Spring is sprung; the birds are singing, and the plants are poking their heads out of the dirt. As lovely as the bursts of color can be after a winter of white and grey, spring can be a hassle when you're trying to sell your home. If you're looking for ways to raise the curb appeal of your home and working with, rather than against, the flow of spring plants, pollen, and pests, then here's what you need to know.
Tip #1: Construct a Fence
Springtime is when you pay for leaving that fencing project off for another time; the dead leaves, newly spouting plants, and nasty creepy-crawlies off your neighbors' lawns come migrating to yours and encourage your curb appeal to dive-bomb. In order to avoid having to deal with those nuisances (and to keep your curb appeal high), you should take the first clear weekend possible and install a fence.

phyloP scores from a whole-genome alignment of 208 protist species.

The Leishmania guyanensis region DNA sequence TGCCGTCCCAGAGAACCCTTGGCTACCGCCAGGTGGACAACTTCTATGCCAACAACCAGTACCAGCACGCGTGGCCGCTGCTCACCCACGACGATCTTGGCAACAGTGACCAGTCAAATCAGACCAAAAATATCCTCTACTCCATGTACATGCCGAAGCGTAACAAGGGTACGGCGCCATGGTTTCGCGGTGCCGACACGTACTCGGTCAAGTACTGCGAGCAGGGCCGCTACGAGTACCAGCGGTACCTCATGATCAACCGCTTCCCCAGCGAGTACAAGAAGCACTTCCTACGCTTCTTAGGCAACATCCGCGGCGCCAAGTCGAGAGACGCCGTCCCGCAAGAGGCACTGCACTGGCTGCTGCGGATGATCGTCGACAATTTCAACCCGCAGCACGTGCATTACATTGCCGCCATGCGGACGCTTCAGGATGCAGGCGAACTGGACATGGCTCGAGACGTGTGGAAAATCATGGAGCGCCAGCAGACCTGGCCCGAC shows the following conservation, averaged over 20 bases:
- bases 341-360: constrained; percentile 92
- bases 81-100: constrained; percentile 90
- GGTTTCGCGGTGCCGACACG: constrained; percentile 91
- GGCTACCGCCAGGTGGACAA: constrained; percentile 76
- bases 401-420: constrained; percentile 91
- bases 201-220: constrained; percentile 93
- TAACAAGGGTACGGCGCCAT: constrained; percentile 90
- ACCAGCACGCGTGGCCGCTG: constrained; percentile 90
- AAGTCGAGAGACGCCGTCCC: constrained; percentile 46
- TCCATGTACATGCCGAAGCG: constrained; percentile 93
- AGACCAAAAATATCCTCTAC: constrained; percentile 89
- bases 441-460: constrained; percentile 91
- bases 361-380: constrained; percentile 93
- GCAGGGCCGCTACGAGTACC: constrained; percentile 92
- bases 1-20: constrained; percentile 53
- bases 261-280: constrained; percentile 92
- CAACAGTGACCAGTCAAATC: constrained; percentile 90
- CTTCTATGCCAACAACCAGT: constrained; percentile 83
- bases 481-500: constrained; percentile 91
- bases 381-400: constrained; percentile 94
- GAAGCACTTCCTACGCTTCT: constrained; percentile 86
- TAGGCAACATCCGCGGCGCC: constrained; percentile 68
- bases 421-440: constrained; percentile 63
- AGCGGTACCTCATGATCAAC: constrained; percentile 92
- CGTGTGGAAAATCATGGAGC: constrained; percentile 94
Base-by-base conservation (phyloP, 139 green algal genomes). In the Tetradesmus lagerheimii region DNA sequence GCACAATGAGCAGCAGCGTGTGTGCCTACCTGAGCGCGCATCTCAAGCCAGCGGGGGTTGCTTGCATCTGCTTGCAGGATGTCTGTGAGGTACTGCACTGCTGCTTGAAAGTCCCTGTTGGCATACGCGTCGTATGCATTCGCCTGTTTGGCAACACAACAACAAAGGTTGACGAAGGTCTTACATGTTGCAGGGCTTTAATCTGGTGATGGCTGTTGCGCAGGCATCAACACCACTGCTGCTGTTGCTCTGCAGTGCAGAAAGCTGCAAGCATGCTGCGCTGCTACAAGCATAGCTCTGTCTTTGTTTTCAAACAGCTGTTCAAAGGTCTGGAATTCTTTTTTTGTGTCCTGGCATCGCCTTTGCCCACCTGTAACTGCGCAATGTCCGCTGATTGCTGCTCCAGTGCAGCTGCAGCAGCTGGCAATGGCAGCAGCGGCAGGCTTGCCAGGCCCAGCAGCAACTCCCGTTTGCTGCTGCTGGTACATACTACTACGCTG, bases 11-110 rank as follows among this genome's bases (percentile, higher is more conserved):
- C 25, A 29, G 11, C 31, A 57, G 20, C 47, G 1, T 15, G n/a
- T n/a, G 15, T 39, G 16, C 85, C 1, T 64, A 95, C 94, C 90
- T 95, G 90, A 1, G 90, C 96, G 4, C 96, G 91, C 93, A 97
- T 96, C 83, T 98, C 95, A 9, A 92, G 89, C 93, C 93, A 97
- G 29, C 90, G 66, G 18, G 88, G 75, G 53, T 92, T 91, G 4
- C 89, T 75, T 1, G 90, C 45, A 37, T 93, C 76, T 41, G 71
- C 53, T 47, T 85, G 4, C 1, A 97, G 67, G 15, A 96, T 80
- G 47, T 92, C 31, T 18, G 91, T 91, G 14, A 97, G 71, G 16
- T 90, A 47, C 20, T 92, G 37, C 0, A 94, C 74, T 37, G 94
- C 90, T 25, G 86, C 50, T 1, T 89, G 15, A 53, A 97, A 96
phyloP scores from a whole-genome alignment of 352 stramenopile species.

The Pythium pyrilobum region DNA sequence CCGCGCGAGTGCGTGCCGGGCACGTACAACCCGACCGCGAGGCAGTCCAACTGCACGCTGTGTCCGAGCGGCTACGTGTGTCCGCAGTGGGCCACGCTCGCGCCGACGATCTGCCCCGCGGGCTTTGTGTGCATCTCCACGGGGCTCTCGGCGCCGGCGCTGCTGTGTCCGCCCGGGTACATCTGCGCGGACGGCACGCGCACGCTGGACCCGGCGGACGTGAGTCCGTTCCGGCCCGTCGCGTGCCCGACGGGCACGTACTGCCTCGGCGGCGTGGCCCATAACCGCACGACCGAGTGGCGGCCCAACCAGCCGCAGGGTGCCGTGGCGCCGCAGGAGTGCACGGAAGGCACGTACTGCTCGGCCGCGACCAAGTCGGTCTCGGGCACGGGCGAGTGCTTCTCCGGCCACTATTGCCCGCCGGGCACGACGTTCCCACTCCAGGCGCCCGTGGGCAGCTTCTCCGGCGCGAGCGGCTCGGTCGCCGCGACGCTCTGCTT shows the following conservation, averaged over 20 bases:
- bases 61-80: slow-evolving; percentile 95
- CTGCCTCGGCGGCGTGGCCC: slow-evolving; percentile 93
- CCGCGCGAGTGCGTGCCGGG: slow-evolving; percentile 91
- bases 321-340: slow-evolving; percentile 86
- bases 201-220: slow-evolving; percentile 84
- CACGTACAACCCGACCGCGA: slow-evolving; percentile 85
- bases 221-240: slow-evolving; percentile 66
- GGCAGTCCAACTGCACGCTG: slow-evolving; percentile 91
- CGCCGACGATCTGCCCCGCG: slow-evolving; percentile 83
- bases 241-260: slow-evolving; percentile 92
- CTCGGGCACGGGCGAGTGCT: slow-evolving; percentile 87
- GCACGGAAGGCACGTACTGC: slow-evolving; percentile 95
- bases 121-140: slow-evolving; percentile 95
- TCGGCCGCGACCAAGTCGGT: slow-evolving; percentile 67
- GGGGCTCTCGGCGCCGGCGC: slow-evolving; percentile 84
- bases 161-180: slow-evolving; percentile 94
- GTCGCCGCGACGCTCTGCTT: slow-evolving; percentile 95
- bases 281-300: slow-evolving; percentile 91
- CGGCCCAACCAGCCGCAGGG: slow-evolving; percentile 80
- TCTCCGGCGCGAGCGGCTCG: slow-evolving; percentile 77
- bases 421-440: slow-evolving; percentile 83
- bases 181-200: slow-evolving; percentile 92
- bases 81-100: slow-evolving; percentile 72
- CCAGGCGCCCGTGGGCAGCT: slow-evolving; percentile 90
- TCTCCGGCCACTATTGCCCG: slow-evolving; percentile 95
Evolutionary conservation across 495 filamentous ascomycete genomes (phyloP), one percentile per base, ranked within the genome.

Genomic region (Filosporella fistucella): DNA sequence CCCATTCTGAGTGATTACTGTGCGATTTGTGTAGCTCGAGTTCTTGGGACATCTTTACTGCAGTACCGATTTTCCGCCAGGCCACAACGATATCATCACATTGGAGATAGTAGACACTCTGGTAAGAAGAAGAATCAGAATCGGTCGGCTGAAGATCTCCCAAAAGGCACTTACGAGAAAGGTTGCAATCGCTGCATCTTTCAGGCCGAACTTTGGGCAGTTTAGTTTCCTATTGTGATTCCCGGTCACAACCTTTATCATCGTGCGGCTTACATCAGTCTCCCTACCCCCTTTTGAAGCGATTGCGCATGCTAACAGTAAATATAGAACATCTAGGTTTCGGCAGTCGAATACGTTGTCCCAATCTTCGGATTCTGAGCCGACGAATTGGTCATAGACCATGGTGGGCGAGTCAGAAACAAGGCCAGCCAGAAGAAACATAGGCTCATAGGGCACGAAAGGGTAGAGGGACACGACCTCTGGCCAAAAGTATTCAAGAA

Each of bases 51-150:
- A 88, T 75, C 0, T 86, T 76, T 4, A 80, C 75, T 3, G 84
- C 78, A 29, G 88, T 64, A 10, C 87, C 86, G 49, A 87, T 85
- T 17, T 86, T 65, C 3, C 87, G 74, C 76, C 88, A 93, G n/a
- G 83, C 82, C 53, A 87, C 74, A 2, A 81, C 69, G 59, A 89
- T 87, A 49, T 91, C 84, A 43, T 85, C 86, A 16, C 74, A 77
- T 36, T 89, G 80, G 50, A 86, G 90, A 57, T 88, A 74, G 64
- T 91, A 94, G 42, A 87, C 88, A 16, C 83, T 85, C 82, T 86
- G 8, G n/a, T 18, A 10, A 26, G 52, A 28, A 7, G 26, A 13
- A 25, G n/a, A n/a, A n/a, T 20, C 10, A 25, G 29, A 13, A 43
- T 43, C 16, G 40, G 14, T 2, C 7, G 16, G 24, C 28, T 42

The type of fence you want will depend on the rules of your home-owner's association, the climate you live in, and the style of your home, but you should take care to protect your fence from the elements. Weather-beaten fences can actually hurt the curb appeal of your home more than not having a fence at all. For more information, contact Mills Fence or a similar company.
Tip #2: Invest in (Good) Gardening Equipment
Unless you're planning on moving to the heart of a bustling metropolis, it can't hurt to invest in just a few quality pieces of gardening equipment, since you can take them with you nearly anywhere you go. Proper gardening equipment makes digging out weeds much easier, and enables you to do the same amount of work with half the effort, as good tools keep their shape, sharpness, and varnish better.
Prune your bushes and trees with sharpened pruning shears early and often to make sure they stay in good shape and are more aesthetically pleasing. Well-kept bushes are the second-most important curb appeal items; the first being...
Tip #3: Encourage Your Lawn
Few things are as attractive as a well-kept lawn -- and few things turn a prospective home buyer off as quickly as a sprawling, yellow lawn gone completely to seed. In order to avoid this eyesore, take care to cut your grass to the proper height for its species, and make sure to keep it well watered -- anywhere from once a day (in wet climates) to three times a day (in desert climates) should do.